Expect to see a struggle as politics comes into the equation to attempt to protect jobs and franchises. As much as Americans loathe the automobile dealer, the dealer association is determined to find a new niche for them in the new century. The same goes for liquor distributors, who already are moving to prevent small wineries from shipping vintages across certain state lines.
And don't forget the tax man. Online retailers are using the freedom from some state sales taxes to offset shipping costs, but most experts don't expect that to last many more years.
One result, said analyst Michael Silverstein of Boston Consulting Group, is that retail will experience a major consolidation of space.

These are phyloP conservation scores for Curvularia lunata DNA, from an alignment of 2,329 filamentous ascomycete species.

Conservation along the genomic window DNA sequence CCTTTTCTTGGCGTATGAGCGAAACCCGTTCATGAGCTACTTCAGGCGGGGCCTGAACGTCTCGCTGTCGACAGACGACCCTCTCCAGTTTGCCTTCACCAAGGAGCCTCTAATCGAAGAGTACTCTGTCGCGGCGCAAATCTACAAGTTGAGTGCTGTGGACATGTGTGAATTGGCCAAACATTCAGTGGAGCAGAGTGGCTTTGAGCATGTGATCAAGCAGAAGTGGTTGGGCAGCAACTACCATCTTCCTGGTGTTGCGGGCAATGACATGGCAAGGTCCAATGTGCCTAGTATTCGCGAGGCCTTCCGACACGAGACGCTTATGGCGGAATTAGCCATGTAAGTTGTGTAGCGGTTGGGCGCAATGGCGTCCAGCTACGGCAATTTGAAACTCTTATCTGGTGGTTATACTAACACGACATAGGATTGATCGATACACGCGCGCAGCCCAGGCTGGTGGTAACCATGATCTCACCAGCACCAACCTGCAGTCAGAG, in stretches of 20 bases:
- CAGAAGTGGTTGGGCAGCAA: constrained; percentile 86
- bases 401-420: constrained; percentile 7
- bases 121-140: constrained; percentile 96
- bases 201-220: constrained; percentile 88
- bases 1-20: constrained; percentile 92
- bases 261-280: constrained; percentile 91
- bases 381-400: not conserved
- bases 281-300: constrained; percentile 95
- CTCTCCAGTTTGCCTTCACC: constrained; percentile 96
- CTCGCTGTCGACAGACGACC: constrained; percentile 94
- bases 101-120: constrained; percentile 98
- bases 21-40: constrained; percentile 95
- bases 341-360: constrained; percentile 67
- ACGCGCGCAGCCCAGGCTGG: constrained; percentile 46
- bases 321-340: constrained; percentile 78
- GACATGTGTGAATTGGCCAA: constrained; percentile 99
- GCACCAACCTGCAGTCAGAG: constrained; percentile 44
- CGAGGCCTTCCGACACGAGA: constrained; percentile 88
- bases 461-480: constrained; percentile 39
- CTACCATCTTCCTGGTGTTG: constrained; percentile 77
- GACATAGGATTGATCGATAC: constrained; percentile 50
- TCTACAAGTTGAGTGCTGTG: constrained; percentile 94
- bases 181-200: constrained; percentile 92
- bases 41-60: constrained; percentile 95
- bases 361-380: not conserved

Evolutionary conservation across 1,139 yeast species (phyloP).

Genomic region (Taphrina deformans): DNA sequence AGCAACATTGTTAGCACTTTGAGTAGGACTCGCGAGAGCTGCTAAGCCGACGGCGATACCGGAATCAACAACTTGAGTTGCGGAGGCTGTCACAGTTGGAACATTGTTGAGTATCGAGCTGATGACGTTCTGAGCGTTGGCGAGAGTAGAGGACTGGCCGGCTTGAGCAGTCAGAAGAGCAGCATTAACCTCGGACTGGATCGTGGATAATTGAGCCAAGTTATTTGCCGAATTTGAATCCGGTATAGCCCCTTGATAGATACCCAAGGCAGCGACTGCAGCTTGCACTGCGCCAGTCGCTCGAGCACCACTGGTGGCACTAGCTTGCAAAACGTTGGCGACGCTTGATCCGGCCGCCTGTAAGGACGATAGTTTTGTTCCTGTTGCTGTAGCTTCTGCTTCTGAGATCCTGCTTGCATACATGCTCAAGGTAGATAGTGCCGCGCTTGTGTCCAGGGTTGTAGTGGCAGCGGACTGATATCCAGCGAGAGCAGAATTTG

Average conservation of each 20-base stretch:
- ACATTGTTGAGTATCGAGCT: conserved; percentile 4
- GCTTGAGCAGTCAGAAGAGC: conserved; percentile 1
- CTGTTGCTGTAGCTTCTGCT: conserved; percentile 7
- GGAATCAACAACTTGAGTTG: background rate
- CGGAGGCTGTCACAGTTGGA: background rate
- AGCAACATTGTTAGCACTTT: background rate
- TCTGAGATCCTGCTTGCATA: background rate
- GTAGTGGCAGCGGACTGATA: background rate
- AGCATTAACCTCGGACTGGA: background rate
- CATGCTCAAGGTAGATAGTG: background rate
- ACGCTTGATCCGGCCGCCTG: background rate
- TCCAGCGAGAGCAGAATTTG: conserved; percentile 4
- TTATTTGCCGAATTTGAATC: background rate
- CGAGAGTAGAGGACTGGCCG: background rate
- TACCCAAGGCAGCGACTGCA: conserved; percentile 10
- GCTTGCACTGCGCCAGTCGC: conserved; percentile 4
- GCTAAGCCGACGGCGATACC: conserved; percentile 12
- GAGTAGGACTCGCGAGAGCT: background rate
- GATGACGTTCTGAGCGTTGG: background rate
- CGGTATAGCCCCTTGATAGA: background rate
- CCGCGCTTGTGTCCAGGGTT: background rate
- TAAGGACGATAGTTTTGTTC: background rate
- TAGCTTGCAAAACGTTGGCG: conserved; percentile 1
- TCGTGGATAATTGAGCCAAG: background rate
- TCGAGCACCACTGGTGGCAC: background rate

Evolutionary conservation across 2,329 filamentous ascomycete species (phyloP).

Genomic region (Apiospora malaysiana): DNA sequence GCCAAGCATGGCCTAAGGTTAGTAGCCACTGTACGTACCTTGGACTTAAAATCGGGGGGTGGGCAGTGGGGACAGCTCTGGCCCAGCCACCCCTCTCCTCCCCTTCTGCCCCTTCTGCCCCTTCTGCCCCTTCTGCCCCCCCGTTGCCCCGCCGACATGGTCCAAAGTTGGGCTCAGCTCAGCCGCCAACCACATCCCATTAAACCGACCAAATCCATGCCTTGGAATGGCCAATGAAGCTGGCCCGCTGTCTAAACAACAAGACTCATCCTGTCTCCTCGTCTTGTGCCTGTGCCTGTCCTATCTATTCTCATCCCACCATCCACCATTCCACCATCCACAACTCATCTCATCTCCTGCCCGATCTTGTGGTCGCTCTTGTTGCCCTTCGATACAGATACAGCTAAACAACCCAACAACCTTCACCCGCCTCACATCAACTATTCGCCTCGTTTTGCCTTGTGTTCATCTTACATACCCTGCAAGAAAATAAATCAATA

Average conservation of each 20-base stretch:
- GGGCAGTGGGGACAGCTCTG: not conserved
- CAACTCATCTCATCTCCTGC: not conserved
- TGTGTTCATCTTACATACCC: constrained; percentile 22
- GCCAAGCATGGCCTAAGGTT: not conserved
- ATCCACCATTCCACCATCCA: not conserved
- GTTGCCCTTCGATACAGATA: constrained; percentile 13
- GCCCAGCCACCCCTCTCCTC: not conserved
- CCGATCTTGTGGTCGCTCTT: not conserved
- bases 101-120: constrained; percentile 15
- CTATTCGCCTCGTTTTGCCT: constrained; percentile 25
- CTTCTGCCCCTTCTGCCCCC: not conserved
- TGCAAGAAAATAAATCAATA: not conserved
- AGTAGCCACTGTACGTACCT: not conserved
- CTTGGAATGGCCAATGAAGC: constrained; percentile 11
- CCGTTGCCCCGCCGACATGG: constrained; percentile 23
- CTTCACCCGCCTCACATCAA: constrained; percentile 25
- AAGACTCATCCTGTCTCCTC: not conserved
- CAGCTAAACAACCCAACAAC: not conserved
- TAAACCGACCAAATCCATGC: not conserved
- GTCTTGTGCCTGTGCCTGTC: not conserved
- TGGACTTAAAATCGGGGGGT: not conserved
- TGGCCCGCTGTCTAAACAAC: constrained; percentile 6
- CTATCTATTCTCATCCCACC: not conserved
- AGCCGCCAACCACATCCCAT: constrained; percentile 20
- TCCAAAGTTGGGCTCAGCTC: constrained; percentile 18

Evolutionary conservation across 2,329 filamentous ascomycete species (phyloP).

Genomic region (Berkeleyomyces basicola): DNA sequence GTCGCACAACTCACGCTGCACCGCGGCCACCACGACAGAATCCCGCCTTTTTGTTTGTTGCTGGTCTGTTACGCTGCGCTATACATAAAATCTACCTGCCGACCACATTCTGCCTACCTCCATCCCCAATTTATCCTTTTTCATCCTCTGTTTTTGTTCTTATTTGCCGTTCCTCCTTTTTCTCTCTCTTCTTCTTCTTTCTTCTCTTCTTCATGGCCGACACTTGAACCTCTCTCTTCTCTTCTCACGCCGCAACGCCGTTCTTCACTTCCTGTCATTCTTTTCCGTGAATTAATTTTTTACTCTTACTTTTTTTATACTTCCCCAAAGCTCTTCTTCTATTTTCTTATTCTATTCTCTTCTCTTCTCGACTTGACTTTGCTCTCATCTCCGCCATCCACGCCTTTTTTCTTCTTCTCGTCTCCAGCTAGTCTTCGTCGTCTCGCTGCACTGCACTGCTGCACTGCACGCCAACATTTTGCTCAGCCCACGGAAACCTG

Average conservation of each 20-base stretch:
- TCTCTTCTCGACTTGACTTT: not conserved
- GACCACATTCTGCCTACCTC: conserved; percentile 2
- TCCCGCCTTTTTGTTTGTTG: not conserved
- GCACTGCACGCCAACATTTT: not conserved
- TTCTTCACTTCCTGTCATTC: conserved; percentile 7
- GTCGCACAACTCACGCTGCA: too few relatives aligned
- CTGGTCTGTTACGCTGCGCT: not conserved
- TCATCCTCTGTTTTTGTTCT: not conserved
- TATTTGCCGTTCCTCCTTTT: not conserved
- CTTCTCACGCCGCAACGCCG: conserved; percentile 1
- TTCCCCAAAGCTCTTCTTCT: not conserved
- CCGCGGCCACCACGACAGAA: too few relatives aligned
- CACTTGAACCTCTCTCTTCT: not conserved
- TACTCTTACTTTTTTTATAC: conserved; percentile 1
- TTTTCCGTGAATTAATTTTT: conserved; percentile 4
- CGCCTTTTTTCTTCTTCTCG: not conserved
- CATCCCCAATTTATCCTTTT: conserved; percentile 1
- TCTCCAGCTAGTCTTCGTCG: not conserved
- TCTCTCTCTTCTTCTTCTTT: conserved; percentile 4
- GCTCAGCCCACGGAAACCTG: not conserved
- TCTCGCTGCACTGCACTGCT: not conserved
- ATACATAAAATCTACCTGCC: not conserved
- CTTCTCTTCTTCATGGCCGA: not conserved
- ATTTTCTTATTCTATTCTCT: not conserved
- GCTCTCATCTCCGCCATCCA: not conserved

The specialty store, which has had a 20-year run, has another 20 years left in it, he said. New types will emerge in the future, likely to be targeted to customers specifically by age, lifestyle and price point.
The biggest change, he said, could be the decline of mass market TV, by 2010 reaching only 30% of adults. Those advertisers reaching the other 70% through specific micro-channels may well be compensated on a fee-per-inquiry basis.
"The net result," said Mr. Silverstein, is that "only valuable eyes get paid for."
The retailers who want to win in the next century must offer more personal meaning to the consumer relationship. Bert Flickinger, a consultant with Reach Marketing, says retailers are "not simply trading with people, but building an